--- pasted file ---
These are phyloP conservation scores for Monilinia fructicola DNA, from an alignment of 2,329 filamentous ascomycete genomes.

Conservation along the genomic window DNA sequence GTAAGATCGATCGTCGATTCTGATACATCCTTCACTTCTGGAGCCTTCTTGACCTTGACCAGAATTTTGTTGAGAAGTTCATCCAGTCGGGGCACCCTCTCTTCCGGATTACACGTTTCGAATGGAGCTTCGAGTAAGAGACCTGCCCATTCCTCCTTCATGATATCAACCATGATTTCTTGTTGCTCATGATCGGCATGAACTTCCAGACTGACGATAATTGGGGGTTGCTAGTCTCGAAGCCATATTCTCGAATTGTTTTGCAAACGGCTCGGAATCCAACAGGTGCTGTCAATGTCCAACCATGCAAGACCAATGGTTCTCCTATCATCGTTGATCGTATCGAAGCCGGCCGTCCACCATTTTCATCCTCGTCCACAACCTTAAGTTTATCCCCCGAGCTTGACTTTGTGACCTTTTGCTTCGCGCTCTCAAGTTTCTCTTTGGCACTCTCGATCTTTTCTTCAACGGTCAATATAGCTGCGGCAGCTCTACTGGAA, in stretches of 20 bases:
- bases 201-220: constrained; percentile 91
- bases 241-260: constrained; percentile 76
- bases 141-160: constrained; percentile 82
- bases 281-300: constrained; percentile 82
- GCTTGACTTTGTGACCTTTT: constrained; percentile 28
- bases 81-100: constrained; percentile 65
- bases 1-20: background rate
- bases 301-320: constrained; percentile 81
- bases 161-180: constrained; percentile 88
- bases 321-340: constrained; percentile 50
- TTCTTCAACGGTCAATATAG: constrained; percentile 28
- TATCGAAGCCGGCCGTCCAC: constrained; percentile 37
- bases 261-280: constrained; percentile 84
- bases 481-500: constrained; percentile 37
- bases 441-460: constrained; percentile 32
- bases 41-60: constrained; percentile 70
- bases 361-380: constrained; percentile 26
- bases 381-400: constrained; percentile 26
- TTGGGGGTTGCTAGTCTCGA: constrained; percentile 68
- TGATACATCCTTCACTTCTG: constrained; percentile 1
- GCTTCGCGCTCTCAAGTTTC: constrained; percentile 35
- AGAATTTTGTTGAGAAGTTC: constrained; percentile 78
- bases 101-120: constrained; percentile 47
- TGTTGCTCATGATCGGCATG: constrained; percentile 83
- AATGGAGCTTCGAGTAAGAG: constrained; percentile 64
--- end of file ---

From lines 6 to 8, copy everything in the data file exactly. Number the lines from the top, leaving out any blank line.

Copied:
- bases 281-300: constrained; percentile 82
- GCTTGACTTTGTGACCTTTT: constrained; percentile 28
- bases 81-100: constrained; percentile 65